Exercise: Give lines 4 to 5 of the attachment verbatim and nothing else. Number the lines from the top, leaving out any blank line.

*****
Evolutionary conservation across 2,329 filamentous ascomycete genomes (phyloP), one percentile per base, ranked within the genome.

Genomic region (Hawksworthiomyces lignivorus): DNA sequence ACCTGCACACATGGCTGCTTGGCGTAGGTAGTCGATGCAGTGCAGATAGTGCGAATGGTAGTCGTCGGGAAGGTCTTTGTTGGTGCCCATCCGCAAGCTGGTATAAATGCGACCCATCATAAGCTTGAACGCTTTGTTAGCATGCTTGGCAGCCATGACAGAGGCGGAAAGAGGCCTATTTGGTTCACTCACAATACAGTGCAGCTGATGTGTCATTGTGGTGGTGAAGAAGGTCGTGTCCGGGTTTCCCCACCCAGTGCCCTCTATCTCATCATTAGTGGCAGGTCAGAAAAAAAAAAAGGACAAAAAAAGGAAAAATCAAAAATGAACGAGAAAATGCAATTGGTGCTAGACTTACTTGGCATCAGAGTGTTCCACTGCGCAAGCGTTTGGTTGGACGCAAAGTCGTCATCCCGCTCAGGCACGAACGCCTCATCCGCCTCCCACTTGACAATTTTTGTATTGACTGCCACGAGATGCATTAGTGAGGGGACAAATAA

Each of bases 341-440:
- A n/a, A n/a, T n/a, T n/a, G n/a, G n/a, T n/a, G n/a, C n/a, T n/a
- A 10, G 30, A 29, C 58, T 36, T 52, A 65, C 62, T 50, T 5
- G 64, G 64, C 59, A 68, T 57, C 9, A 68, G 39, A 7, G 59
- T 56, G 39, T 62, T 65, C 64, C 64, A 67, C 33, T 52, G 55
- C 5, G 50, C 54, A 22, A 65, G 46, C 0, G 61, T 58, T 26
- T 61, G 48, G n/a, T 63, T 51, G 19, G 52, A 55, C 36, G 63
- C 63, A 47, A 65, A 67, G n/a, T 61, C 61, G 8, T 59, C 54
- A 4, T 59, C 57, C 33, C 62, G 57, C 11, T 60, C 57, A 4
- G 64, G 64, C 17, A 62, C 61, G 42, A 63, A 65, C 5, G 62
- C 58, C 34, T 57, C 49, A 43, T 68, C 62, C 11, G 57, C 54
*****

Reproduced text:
- A n/a, A n/a, T n/a, T n/a, G n/a, G n/a, T n/a, G n/a, C n/a, T n/a
- A 10, G 30, A 29, C 58, T 36, T 52, A 65, C 62, T 50, T 5